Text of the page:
The workshop includes practical/hands-on activities to facilitate learning. Therefore participants are asked to complete a relational time-line prior to attending the workshop and to bring an object and/or photograph that relates to a particular moment noted down on their time-line. The time-line, object/photograph will be used in a paired activity to narrate this particular moment. Using elicitation techniques personally to tell stories gives participants the opportunity to experience first hand the power that using objects/photos in the process of telling stories about everyday lives can have.

The second part of the workshop outlines and offers suggestions for how you might thematically analyse interviews where elicitation techniques have been used.

Participants are invited to have a go at thematically analysing portions of qualitative interview transcripts that focus on civilly partnered couples in a joint interview, narrating their relational time-lines. Participants will be encouraged to explore the theme of how couples in joint interviews approach the narration of their time-lines. More details and booking via the University of Manchester website.

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Critical discourse analysis

Friday 22 April 2016, 9.00am – 5.00pm

Venue: University of Liverpool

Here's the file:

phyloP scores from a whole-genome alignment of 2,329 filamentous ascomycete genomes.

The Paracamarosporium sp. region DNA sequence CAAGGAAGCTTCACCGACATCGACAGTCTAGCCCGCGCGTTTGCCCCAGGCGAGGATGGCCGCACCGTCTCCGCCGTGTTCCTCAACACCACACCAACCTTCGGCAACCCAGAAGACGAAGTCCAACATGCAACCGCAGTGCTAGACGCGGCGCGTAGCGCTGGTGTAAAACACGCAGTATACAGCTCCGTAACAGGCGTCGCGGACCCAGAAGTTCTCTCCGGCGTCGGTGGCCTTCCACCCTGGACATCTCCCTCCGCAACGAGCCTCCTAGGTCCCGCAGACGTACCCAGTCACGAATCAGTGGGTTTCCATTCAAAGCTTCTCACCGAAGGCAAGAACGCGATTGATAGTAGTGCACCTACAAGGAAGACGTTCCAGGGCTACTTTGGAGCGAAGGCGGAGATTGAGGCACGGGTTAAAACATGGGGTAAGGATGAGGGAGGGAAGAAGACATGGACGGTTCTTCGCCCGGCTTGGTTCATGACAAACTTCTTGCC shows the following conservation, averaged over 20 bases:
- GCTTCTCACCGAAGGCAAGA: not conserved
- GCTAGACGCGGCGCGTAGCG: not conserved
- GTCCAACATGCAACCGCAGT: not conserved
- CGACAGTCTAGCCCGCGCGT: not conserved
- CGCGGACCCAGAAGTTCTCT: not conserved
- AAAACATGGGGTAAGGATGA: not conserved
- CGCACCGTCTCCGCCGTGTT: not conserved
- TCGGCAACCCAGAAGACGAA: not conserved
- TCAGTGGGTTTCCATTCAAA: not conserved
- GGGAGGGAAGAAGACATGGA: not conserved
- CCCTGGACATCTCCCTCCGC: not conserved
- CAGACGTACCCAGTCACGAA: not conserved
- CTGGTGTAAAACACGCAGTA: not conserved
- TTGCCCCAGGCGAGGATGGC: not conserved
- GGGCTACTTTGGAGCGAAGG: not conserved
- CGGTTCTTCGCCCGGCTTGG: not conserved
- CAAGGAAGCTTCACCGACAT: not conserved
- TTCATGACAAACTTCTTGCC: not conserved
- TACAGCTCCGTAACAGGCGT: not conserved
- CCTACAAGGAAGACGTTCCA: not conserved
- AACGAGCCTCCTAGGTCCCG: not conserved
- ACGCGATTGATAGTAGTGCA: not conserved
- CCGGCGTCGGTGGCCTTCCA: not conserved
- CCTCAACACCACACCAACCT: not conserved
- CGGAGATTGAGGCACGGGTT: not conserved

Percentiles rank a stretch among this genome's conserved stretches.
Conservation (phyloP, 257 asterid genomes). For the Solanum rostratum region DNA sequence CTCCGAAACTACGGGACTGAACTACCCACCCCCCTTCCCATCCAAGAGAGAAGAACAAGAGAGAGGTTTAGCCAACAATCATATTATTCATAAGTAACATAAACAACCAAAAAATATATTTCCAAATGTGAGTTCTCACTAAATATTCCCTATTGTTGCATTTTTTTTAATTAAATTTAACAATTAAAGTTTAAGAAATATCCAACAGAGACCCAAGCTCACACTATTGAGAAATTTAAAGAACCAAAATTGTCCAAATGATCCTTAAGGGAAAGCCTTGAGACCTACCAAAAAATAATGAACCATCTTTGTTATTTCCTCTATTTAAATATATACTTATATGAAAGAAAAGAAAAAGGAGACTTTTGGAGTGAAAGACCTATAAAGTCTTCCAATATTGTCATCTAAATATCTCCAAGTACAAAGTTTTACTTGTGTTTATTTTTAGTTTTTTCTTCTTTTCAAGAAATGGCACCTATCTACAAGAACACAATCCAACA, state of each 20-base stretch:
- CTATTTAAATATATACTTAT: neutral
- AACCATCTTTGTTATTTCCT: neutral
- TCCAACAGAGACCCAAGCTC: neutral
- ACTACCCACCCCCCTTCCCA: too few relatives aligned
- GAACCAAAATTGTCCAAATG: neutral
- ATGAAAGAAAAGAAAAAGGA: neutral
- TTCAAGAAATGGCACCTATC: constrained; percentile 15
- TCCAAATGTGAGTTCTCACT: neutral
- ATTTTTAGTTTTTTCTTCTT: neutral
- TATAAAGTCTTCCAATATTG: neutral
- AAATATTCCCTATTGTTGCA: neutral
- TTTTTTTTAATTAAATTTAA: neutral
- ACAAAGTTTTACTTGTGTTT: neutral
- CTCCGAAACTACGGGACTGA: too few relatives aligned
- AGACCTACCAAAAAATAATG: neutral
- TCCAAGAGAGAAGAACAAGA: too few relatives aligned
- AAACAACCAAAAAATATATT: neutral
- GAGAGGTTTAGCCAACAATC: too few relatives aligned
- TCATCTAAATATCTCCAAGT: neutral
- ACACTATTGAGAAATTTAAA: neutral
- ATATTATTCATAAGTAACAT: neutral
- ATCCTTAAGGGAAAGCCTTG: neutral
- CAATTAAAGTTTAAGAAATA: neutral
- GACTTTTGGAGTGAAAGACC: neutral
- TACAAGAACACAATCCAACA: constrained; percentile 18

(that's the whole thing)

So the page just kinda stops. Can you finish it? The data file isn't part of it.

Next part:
Presenter: Dr Andrew Kirton

This module is designed to introduce students to the theory and practice of Critical Discourse Analysis (CDA) over two intensive sessions. Students are introduced to a critical understanding of discourse, which in turn encourages the analysis of language use in relation to questions of power in society. The module seeks to enable students’ engagement in such analyses, introducing them to appropriate methods and techniques, and providing them the opportunity to put these into practice.

First Session: Friday 22 April 2016, 9am-5pm

Second Session: Friday 6 May 2016, 9am-12pm

More details and booking via eventbrite.

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Narrative interviewing

Thursday 14 April 2016, 12.30pm – 5.00pm

Venue: University of Liverpool

Presenters: Dr Ciara Kierans and Dr Jessie Cooper

This two-day short course prepares the postgraduate researcher for work with narrative. Covering key contributions to this form of inquiry, the course will introduce the theoretical and analytical principles of narrative research; help build technical skills for conducting, transcribing and analysing narrative interviews and explore the contributions and limitations of the use of narrative inquiry in social science research.

First Session: Thursday 14 April 2016, 12.30pm-5pm

Second Session: Friday 15 April 2016, 12.30pm-5pm

More details and booking via eventbrite.

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Monday 7 March; Monday 14 March; Monday 21 March, 10.00am – 1.00pm

Venue: University of Liverpool

Presenter: Professor Jude Robinson